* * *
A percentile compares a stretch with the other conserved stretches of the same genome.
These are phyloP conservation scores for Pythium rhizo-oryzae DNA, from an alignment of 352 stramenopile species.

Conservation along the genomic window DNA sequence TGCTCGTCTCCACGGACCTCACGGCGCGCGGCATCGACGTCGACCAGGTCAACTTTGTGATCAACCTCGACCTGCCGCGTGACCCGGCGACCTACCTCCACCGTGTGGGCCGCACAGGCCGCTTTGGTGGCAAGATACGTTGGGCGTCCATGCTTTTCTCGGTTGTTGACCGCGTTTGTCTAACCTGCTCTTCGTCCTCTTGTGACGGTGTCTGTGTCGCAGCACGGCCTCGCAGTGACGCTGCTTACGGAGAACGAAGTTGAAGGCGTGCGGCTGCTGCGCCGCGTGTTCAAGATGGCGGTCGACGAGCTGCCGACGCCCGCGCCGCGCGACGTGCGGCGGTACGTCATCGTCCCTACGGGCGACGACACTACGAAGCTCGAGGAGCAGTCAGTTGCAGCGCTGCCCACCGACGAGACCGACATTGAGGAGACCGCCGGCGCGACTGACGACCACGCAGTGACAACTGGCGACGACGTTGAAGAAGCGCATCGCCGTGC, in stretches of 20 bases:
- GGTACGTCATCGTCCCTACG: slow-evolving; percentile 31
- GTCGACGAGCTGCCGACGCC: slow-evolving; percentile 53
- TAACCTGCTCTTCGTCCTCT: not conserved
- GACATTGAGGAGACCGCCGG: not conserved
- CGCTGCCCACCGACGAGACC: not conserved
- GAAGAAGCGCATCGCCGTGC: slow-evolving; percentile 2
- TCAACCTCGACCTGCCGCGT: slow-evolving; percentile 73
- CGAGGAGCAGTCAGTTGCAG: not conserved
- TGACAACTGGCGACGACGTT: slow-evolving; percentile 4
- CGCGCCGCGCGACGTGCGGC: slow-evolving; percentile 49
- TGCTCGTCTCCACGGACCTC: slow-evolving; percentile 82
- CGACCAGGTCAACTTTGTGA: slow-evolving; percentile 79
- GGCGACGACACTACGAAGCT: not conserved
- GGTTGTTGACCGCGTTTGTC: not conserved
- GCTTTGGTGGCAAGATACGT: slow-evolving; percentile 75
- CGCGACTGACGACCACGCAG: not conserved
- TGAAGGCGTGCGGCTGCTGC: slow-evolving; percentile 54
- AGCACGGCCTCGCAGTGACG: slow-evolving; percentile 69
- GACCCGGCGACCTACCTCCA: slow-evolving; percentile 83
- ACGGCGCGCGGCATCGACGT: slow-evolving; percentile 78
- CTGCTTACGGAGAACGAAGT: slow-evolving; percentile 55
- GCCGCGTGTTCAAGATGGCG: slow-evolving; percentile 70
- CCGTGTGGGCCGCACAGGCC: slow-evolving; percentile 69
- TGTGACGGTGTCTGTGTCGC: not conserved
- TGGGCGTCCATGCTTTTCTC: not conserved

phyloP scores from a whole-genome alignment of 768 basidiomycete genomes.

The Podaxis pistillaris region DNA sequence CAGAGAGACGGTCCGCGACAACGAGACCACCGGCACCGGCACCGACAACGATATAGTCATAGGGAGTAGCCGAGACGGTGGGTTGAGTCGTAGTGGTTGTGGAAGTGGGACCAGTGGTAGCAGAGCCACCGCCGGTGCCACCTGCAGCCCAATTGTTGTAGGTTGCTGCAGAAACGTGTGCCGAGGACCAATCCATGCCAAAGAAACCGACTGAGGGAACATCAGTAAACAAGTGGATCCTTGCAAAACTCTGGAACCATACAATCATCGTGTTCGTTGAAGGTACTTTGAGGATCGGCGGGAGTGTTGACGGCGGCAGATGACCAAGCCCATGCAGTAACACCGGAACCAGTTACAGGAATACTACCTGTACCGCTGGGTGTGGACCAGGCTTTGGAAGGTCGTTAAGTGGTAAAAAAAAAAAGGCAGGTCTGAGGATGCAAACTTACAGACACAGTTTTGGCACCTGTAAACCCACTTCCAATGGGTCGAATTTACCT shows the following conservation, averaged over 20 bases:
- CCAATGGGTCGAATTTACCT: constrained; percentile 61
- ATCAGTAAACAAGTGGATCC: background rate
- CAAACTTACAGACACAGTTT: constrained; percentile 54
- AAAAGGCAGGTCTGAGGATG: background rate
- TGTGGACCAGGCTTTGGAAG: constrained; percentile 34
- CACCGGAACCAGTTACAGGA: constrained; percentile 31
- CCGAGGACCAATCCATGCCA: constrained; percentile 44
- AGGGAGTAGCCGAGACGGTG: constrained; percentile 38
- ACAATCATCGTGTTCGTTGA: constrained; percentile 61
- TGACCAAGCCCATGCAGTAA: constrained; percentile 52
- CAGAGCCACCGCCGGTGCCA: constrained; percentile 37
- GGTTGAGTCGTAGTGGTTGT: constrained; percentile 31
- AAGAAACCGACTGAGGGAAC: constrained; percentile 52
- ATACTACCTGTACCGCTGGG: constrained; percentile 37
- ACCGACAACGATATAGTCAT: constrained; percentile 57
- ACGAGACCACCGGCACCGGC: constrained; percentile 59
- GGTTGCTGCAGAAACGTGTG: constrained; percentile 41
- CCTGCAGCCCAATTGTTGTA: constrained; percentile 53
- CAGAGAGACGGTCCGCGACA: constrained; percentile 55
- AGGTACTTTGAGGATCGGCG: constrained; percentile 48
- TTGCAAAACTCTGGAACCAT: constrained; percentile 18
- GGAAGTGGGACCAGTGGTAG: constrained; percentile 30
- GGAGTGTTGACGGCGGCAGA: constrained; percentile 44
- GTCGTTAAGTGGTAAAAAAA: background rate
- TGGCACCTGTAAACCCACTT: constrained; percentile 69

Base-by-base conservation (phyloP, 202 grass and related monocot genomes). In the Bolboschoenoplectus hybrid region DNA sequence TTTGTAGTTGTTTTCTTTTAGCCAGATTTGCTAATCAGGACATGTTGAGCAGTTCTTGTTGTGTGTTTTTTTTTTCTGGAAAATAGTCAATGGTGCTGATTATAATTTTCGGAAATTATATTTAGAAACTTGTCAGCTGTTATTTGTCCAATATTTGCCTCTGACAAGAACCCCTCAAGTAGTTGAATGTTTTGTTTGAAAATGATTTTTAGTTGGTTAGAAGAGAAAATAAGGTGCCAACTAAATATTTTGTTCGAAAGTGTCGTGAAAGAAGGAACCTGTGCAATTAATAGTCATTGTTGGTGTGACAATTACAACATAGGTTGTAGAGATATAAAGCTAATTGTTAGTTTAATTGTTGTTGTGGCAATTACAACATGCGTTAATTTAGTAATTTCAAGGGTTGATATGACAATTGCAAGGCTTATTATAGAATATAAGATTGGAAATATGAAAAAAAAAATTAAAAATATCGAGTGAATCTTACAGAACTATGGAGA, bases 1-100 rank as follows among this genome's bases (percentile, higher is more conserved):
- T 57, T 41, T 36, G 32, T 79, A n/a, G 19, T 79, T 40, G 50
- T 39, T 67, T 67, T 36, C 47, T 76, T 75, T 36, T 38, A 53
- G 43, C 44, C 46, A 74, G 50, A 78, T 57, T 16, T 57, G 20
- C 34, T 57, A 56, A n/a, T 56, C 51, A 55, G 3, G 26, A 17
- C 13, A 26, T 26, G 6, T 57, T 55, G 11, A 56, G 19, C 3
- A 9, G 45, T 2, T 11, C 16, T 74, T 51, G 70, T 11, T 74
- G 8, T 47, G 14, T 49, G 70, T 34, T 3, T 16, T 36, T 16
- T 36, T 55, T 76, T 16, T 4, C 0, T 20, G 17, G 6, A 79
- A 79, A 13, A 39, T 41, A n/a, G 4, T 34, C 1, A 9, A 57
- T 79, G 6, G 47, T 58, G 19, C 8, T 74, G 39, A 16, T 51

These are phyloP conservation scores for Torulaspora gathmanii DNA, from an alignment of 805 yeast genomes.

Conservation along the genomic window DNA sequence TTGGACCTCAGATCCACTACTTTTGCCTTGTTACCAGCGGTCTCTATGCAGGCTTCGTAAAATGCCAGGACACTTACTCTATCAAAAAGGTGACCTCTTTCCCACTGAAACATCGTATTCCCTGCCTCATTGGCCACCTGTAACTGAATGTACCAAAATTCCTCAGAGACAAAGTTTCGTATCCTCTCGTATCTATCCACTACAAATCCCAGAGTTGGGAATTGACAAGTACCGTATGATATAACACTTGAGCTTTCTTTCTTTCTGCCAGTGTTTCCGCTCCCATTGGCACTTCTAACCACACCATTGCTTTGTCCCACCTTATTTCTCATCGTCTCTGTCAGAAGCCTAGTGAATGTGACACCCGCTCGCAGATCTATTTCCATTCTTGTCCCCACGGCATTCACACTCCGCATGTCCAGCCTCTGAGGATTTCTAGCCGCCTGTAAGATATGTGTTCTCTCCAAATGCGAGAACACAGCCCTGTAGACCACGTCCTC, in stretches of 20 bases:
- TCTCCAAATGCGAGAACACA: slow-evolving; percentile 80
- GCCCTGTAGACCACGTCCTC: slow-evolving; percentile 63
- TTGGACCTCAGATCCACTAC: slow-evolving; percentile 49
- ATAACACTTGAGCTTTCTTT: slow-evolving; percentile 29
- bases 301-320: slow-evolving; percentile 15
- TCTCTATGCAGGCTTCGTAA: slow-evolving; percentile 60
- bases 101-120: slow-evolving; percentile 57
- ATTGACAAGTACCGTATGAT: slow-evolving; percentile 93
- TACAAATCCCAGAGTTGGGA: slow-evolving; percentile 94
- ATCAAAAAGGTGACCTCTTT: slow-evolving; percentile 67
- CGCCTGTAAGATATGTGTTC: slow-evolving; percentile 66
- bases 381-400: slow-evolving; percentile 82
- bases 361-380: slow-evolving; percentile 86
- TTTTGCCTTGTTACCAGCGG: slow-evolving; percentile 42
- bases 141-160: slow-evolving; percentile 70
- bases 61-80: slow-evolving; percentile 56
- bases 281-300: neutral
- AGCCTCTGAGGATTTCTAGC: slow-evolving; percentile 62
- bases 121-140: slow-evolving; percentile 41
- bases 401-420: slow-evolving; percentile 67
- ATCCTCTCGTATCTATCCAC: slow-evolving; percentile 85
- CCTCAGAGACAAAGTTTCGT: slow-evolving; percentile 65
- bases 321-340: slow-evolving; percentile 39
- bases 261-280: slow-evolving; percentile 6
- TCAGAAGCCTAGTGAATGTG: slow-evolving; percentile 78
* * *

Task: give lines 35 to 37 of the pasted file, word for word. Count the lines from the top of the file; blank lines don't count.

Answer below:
- TGTGGACCAGGCTTTGGAAG: constrained; percentile 34
- CACCGGAACCAGTTACAGGA: constrained; percentile 31
- CCGAGGACCAATCCATGCCA: constrained; percentile 44